March 30, 2012 10:01 pm

Life cycle

Journalist William Fotheringham explores what drove Eddy Merckx on

Merckx: Half Man, Half Bike by William Fotheringham, Yellow Jersey, £16.99, 320 pages

John F Kennedy once said that a bike ride was the height of simple pleasure. He obviously hadn’t seen the Tour de France. The vast distances and endless climbs, the sleet and snow, the occasional crash into the concrete ...

 

And if one thing could make the race more torturous, it was the sight of Eddy Merckx forging on ahead. The man they called the Cannibal, who peaked in the early 1970s, was perhaps the greatest cyclist of all time and the most aggressive. His adversaries spent years staring at his yellow-jerseyed backside.

“Second to Merckx is a victory to me,” said one rival. “He goes 5km faster than the rest of us,” sighed another, himself known as the Flying Milkman.

This biography, by journalist William Fotheringham, explores what drove Merckx on. It is a fine portrait of obsession, and a rich reminder that cycling did not begin with Lance Armstrong.

Born in Belgium in 1945, Merckx showed little aptitude for study or interest in his parents’ grocery business. Instead, he was desperate to prove himself in cycling, although he knew he might be considered too small, too fat or too French for Belgium’s Flemish cycling establishment.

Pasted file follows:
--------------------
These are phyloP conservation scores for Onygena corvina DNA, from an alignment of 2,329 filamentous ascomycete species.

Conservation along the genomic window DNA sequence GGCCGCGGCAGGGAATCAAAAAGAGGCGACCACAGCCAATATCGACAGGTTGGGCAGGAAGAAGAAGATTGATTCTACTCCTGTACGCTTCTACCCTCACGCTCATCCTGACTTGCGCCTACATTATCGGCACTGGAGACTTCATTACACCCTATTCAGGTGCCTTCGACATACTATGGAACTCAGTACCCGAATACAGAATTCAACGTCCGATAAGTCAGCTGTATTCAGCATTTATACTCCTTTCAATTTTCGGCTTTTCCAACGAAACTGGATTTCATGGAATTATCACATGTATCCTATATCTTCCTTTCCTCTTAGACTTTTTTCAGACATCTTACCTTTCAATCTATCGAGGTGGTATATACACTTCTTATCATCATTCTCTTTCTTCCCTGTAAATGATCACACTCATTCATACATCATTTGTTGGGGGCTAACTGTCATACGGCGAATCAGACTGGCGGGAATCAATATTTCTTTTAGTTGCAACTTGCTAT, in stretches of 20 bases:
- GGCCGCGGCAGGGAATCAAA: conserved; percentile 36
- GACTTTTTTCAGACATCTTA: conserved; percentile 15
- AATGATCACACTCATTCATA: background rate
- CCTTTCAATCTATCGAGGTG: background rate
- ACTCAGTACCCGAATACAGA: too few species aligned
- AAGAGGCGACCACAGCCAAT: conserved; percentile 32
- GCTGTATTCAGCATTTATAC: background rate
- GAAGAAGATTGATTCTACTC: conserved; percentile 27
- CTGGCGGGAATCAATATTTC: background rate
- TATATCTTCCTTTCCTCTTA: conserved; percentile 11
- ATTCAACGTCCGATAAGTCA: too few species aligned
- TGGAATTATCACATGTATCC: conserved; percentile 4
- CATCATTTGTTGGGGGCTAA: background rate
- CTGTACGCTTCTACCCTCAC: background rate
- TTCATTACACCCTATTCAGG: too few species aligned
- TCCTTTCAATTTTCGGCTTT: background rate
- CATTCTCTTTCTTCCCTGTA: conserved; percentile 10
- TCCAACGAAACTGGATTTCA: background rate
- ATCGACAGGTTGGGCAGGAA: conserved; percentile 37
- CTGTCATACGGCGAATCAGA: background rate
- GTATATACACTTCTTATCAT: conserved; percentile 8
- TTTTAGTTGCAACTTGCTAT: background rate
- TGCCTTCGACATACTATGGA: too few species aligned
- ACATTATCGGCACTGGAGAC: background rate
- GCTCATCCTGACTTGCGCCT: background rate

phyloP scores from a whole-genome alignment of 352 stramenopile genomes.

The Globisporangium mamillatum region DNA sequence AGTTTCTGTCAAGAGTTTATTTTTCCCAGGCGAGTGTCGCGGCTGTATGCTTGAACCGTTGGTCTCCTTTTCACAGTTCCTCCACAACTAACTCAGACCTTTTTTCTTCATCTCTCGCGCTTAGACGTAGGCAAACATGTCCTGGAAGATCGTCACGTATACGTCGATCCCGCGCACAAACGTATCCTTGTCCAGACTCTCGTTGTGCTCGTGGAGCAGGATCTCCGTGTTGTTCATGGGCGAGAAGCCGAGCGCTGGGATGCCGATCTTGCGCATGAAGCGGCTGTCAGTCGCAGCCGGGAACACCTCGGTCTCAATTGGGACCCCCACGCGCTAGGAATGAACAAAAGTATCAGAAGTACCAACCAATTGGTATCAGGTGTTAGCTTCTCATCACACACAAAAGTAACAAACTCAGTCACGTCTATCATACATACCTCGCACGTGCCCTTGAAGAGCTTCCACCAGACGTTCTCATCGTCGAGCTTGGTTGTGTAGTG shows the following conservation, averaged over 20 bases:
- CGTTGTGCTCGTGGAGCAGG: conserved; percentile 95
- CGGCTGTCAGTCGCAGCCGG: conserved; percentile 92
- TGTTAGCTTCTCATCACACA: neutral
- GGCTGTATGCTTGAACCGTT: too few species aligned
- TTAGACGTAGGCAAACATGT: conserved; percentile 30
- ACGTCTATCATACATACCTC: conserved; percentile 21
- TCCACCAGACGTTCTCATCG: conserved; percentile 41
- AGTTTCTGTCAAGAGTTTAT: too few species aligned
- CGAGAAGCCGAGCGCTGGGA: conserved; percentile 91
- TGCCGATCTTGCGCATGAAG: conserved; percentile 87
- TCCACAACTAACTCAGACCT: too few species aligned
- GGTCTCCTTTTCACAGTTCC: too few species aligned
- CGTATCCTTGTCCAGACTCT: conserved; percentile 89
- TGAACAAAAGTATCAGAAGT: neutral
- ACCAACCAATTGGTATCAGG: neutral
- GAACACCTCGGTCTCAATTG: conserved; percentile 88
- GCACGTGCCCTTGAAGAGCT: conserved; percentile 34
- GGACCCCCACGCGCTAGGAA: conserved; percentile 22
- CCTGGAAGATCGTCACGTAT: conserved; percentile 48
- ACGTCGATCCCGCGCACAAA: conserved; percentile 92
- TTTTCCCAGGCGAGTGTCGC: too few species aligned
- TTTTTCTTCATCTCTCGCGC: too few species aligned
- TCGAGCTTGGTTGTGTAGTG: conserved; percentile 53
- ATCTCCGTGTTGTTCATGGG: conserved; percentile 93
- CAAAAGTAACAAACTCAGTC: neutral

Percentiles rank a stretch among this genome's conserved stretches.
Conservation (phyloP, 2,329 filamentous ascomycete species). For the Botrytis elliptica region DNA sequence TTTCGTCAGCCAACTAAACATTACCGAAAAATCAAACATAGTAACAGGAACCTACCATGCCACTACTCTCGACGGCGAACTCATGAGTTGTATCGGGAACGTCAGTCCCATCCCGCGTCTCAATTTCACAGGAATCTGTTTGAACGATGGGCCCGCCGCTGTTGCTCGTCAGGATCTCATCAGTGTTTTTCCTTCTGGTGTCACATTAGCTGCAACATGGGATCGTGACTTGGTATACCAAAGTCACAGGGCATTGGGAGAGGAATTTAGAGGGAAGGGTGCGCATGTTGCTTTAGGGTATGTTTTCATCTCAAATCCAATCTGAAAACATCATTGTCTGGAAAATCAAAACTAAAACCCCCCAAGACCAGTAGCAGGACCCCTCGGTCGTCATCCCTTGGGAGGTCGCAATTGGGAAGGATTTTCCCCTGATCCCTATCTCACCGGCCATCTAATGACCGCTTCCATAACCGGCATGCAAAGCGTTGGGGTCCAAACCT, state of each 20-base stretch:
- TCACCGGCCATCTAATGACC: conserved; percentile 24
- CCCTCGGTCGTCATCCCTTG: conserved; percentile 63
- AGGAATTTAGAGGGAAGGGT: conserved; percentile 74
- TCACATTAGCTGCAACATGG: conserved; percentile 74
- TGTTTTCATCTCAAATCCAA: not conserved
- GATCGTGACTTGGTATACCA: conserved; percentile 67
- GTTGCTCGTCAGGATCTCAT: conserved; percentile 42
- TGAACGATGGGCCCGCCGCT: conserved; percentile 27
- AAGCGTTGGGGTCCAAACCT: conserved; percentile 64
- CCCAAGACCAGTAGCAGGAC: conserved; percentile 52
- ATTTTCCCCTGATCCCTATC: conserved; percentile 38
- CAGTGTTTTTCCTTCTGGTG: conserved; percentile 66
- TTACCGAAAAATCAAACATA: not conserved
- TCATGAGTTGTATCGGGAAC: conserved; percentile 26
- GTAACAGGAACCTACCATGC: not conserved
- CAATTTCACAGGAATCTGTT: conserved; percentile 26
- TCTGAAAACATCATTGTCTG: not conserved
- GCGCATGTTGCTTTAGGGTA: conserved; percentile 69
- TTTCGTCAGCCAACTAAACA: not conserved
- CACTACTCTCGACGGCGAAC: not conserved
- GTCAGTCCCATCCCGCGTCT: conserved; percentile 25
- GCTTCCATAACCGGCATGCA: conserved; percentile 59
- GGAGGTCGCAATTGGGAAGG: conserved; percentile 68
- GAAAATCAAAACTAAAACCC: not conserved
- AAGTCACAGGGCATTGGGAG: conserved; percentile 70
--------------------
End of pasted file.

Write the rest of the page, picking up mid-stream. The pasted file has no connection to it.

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IN Non-Fiction

As a racer, Merckx won because he feared he wouldn’t. “You’re never certain of winning. You can always have a bad day, no matter how much of a lead you have,” Merckx told Fotheringham. His finest moments came in the Tour de France, which he won five times. While later champions would cagily hang back, the Cannibal insisted on riding from the front – la course en tête.

Hegemony lasted a decade before unravelling spectacularly in 1975. Leading the Tour just days from the finish, Merckx was punched by a spectator and soon after, his tired body could no longer fend off the chasing pack. He retired in 1978, having – on one estimate – raced 30,000km each year for a decade.

The book makes grand claims: Merckx was the greatest Belgian sportsman, a bridger of the Flemish-French divide, and one of the few men to look good in flares. He is compared to other sporting greats. His reluctance to rely on teammates, for example, was like Muhammad Ali “offering a repeat of the Rumble in the Jungle with one arm tied behind his back”.

But Merckx was no Ali. For all his glories, the cyclist remains a more remote, less transcendental figure. Indeed, his voice is strangely absent from much of the book. We are told little about what he made of the society around him, of the upheavals of the 1960s and 1970s. His wife, Claudine, also barely features until after the champion’s retirement, when the two wonder what normal couples do on Sundays.

When he wasn’t racing, he was training. When he wasn’t training, he was adjusting his bike. But perhaps that says less of Merckx in particular than of the gruelling way that he chose to earn a living.

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